Children dressed as new chief executive Carrie Lam stole the show at Cheung Chau bun festival yesterday – and one even added a sour note by moaning that Lam failed to shake hands with her.
The hot and sunny weather drew tens of thousands of people to the island.
The total number of passengers travelling between Central and Cheung Chau on First Ferry from 8am to 9pm was 48,000, a two percent drop from the same period last year.
Also known as Tai Ping Ching Chiu, yesterday was a public holiday for Buddha’s Birthday, with holidaymakers braving temperatures of 31 degree Celsius.
The popular Piu Sik parade – meaning “Floating Colors” – saw 22 teams including 16 mini-floats with children dressed up as celebrities and politicians.
Carrie Lam Cheng Yuet-ngor and Secretary for Education Eddie Ng Hak- kim, as well as tycoon Li Ka-shing, were among the targets.
Children also dressed up as popular athletes to promote the spirit of Hong Kong. Professional boxer Rex Tso Sing-yu and snooker queen Ng On-yee starred.
Yoyo Ho Ka-yau, four, who wore a light green jacket and pants, played one of the two Carrie Lams, standing gaily on stilts as she was joined by a four- year-old boy who played Ng.
The boy wore a black suit and held a BCA exercise book, a travel book and a figurine of a Japanese hot spring.
Little Yoyo said she was tired but happy after the two-hour parade and thought it was fun, and would like to play another character in next year’s parade. But she added: “I feel a bit upset because Carrie didn’t shake hands with me.” Lam opened the festival.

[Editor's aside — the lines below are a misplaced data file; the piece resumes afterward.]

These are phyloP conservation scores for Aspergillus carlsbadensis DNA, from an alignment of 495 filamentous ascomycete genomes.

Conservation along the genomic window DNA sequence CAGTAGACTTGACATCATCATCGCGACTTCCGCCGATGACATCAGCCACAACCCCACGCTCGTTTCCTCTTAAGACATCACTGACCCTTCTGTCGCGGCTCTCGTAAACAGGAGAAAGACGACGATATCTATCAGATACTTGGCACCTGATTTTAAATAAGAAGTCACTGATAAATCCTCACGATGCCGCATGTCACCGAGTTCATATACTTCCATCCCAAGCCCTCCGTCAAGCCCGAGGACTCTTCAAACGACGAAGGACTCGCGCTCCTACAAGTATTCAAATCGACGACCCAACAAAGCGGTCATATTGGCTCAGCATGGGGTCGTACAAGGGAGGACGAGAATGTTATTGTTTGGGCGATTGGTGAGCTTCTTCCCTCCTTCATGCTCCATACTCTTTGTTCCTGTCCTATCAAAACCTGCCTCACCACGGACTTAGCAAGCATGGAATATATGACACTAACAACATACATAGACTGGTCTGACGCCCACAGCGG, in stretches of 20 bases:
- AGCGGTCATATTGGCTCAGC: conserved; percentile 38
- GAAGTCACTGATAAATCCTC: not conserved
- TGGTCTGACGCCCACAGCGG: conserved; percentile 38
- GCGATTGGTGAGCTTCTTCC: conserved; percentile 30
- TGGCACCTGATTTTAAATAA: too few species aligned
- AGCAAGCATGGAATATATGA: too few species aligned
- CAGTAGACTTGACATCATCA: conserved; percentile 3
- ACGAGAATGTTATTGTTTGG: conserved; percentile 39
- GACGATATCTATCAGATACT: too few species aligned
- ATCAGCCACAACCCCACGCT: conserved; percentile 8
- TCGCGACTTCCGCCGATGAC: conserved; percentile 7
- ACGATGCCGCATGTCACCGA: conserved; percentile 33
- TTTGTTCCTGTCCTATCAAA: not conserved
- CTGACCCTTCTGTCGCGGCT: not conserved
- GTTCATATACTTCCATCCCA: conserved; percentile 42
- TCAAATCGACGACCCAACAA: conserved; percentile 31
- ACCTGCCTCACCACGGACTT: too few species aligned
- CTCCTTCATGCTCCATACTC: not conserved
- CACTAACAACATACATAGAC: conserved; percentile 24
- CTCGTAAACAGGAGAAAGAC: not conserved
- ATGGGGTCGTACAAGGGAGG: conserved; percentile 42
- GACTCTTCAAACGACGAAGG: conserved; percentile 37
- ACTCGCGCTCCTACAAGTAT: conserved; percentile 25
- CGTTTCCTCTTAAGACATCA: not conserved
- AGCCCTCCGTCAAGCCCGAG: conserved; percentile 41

The designer of Ho’s trolley, Wong Sing-chau, 72, spent a month making it.
“The girl dressed as Carrie Lam was holding an Octopus card, referring to Lam not knowing how to use a card on the MTR,” Wong said, adding he hoped the incoming government can solve the housing problem in Hong Kong.
A message of racial harmony was imparted by a four-year-old Chinese- African girl.
The Hong Kong Cheung Chau Bun Festival Committee urged restaurants to stop selling meat throughout the festival to respect the Buddhist tradition but many restaurants and food stalls still sold meat and fishballs to make up for lost sales.
The owner of Tung Yuen Food stall, Yung, said: “We still followed what the committee said and only sold vegetarian food before the parade. But after 3pm, the Buddha had passed by and the ceremony had finished and we began selling fishball.”
He said business was not good under the new rule as not many visitors liked vegetarian food.
As usual the “Ping On bun,” which means safe and peace in Chinese, were top sellers, with business up 10 to 20 percent.
Grand Plaza Cake Shop owner Kwok Yu-chuen said his shop sold more than 8,000 buns yesterday and had sold more than 60,000 buns since last Wednesday. Although there were fewer visitors than last year, they bought more buns, he said.
Kwok Kam Kee Cake Shop general manager Martin Kwok Yau-tin said: “We sold around 10,000 buns today and we expect to sell more.”
He noted more foreigners and mainland visitors this year though.
A group of 16-year-old exchange students from Italy and Spain – named Arianna, Margherita and Alessandro and Valeria – were first-time festival- goers.
The four secondary school students said they came to the island to witness the traditional festival and added the children in the parade were “adorable.”
Twelve competitors vied for six awards at the bun scrambling competition at Pak Tai Temple Playground which began at midnight.
First Ferry laid on five to six ferries per hour, 200 percent up on the usual service.